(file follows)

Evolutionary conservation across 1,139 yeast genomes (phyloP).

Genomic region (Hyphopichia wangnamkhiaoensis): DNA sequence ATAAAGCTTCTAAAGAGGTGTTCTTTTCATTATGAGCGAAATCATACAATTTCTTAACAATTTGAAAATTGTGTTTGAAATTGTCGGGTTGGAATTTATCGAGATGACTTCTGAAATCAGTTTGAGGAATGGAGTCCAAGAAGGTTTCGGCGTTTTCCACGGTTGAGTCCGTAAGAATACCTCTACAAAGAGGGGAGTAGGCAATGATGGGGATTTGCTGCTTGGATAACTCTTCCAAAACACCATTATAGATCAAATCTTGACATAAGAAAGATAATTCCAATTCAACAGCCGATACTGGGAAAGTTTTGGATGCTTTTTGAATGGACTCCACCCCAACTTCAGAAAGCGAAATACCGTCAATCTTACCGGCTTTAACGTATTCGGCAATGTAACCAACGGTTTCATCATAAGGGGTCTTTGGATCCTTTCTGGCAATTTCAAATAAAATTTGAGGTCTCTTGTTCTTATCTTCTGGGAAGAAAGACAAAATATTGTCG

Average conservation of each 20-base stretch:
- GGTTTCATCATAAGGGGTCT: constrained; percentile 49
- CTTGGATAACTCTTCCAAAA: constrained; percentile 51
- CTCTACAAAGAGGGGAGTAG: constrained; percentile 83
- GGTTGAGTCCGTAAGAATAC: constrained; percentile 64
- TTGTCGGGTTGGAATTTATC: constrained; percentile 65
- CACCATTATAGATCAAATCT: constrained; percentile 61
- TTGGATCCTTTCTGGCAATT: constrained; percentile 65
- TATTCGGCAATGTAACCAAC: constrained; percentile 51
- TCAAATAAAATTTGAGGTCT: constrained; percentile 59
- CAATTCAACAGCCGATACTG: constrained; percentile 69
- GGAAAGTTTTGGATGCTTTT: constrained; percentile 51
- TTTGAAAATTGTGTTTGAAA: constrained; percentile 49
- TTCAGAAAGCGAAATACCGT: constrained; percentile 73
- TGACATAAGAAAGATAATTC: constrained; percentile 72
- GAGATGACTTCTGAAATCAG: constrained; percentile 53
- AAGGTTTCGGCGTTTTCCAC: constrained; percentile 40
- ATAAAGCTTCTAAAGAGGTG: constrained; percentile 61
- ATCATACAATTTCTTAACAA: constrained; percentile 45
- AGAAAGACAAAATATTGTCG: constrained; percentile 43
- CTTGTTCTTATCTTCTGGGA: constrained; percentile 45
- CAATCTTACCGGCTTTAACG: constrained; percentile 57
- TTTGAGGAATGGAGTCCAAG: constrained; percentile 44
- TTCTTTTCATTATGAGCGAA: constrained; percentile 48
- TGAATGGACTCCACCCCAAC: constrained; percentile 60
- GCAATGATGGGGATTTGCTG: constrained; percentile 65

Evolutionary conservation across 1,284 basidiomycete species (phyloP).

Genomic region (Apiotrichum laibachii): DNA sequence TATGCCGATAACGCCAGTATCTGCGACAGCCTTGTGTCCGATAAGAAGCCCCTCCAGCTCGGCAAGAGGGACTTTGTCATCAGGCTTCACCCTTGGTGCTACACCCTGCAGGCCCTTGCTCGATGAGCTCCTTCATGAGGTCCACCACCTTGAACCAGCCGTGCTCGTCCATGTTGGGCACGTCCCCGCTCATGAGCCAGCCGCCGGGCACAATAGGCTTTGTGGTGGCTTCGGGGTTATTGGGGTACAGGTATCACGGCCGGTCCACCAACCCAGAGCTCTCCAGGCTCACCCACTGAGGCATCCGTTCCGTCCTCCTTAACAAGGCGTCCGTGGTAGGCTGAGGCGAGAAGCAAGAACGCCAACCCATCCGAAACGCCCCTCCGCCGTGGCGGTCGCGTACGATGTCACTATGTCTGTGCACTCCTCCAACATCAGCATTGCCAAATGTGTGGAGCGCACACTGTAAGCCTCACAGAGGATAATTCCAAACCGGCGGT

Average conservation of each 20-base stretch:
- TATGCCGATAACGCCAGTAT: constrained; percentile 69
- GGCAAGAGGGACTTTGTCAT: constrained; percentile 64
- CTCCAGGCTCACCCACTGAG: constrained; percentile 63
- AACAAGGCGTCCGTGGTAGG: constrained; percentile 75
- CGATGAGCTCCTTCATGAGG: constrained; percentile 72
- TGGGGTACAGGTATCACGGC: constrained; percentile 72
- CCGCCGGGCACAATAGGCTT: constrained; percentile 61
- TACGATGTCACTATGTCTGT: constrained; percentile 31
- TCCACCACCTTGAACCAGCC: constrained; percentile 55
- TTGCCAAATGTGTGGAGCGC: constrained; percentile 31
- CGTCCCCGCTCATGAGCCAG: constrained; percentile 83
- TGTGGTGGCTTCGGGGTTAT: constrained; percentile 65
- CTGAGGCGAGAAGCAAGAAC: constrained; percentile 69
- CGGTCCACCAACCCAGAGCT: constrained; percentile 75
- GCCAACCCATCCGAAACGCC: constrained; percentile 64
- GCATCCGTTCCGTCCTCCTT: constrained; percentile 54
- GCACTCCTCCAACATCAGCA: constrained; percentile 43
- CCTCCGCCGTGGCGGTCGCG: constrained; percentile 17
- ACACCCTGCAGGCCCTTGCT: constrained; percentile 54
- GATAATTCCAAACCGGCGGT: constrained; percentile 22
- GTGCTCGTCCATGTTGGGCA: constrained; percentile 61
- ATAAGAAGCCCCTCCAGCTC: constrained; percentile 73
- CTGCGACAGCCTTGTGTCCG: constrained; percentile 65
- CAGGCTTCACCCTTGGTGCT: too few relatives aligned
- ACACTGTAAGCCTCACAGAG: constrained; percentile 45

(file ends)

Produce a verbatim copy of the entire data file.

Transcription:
Evolutionary conservation across 1,139 yeast genomes (phyloP).

Genomic region (Hyphopichia wangnamkhiaoensis): DNA sequence ATAAAGCTTCTAAAGAGGTGTTCTTTTCATTATGAGCGAAATCATACAATTTCTTAACAATTTGAAAATTGTGTTTGAAATTGTCGGGTTGGAATTTATCGAGATGACTTCTGAAATCAGTTTGAGGAATGGAGTCCAAGAAGGTTTCGGCGTTTTCCACGGTTGAGTCCGTAAGAATACCTCTACAAAGAGGGGAGTAGGCAATGATGGGGATTTGCTGCTTGGATAACTCTTCCAAAACACCATTATAGATCAAATCTTGACATAAGAAAGATAATTCCAATTCAACAGCCGATACTGGGAAAGTTTTGGATGCTTTTTGAATGGACTCCACCCCAACTTCAGAAAGCGAAATACCGTCAATCTTACCGGCTTTAACGTATTCGGCAATGTAACCAACGGTTTCATCATAAGGGGTCTTTGGATCCTTTCTGGCAATTTCAAATAAAATTTGAGGTCTCTTGTTCTTATCTTCTGGGAAGAAAGACAAAATATTGTCG

Average conservation of each 20-base stretch:
- GGTTTCATCATAAGGGGTCT: constrained; percentile 49
- CTTGGATAACTCTTCCAAAA: constrained; percentile 51
- CTCTACAAAGAGGGGAGTAG: constrained; percentile 83
- GGTTGAGTCCGTAAGAATAC: constrained; percentile 64
- TTGTCGGGTTGGAATTTATC: constrained; percentile 65
- CACCATTATAGATCAAATCT: constrained; percentile 61
- TTGGATCCTTTCTGGCAATT: constrained; percentile 65
- TATTCGGCAATGTAACCAAC: constrained; percentile 51
- TCAAATAAAATTTGAGGTCT: constrained; percentile 59
- CAATTCAACAGCCGATACTG: constrained; percentile 69
- GGAAAGTTTTGGATGCTTTT: constrained; percentile 51
- TTTGAAAATTGTGTTTGAAA: constrained; percentile 49
- TTCAGAAAGCGAAATACCGT: constrained; percentile 73
- TGACATAAGAAAGATAATTC: constrained; percentile 72
- GAGATGACTTCTGAAATCAG: constrained; percentile 53
- AAGGTTTCGGCGTTTTCCAC: constrained; percentile 40
- ATAAAGCTTCTAAAGAGGTG: constrained; percentile 61
- ATCATACAATTTCTTAACAA: constrained; percentile 45
- AGAAAGACAAAATATTGTCG: constrained; percentile 43
- CTTGTTCTTATCTTCTGGGA: constrained; percentile 45
- CAATCTTACCGGCTTTAACG: constrained; percentile 57
- TTTGAGGAATGGAGTCCAAG: constrained; percentile 44
- TTCTTTTCATTATGAGCGAA: constrained; percentile 48
- TGAATGGACTCCACCCCAAC: constrained; percentile 60
- GCAATGATGGGGATTTGCTG: constrained; percentile 65

Evolutionary conservation across 1,284 basidiomycete species (phyloP).

Genomic region (Apiotrichum laibachii): DNA sequence TATGCCGATAACGCCAGTATCTGCGACAGCCTTGTGTCCGATAAGAAGCCCCTCCAGCTCGGCAAGAGGGACTTTGTCATCAGGCTTCACCCTTGGTGCTACACCCTGCAGGCCCTTGCTCGATGAGCTCCTTCATGAGGTCCACCACCTTGAACCAGCCGTGCTCGTCCATGTTGGGCACGTCCCCGCTCATGAGCCAGCCGCCGGGCACAATAGGCTTTGTGGTGGCTTCGGGGTTATTGGGGTACAGGTATCACGGCCGGTCCACCAACCCAGAGCTCTCCAGGCTCACCCACTGAGGCATCCGTTCCGTCCTCCTTAACAAGGCGTCCGTGGTAGGCTGAGGCGAGAAGCAAGAACGCCAACCCATCCGAAACGCCCCTCCGCCGTGGCGGTCGCGTACGATGTCACTATGTCTGTGCACTCCTCCAACATCAGCATTGCCAAATGTGTGGAGCGCACACTGTAAGCCTCACAGAGGATAATTCCAAACCGGCGGT

Average conservation of each 20-base stretch:
- TATGCCGATAACGCCAGTAT: constrained; percentile 69
- GGCAAGAGGGACTTTGTCAT: constrained; percentile 64
- CTCCAGGCTCACCCACTGAG: constrained; percentile 63
- AACAAGGCGTCCGTGGTAGG: constrained; percentile 75
- CGATGAGCTCCTTCATGAGG: constrained; percentile 72
- TGGGGTACAGGTATCACGGC: constrained; percentile 72
- CCGCCGGGCACAATAGGCTT: constrained; percentile 61
- TACGATGTCACTATGTCTGT: constrained; percentile 31
- TCCACCACCTTGAACCAGCC: constrained; percentile 55
- TTGCCAAATGTGTGGAGCGC: constrained; percentile 31
- CGTCCCCGCTCATGAGCCAG: constrained; percentile 83
- TGTGGTGGCTTCGGGGTTAT: constrained; percentile 65
- CTGAGGCGAGAAGCAAGAAC: constrained; percentile 69
- CGGTCCACCAACCCAGAGCT: constrained; percentile 75
- GCCAACCCATCCGAAACGCC: constrained; percentile 64
- GCATCCGTTCCGTCCTCCTT: constrained; percentile 54
- GCACTCCTCCAACATCAGCA: constrained; percentile 43
- CCTCCGCCGTGGCGGTCGCG: constrained; percentile 17
- ACACCCTGCAGGCCCTTGCT: constrained; percentile 54
- GATAATTCCAAACCGGCGGT: constrained; percentile 22
- GTGCTCGTCCATGTTGGGCA: constrained; percentile 61
- ATAAGAAGCCCCTCCAGCTC: constrained; percentile 73
- CTGCGACAGCCTTGTGTCCG: constrained; percentile 65
- CAGGCTTCACCCTTGGTGCT: too few relatives aligned
- ACACTGTAAGCCTCACAGAG: constrained; percentile 45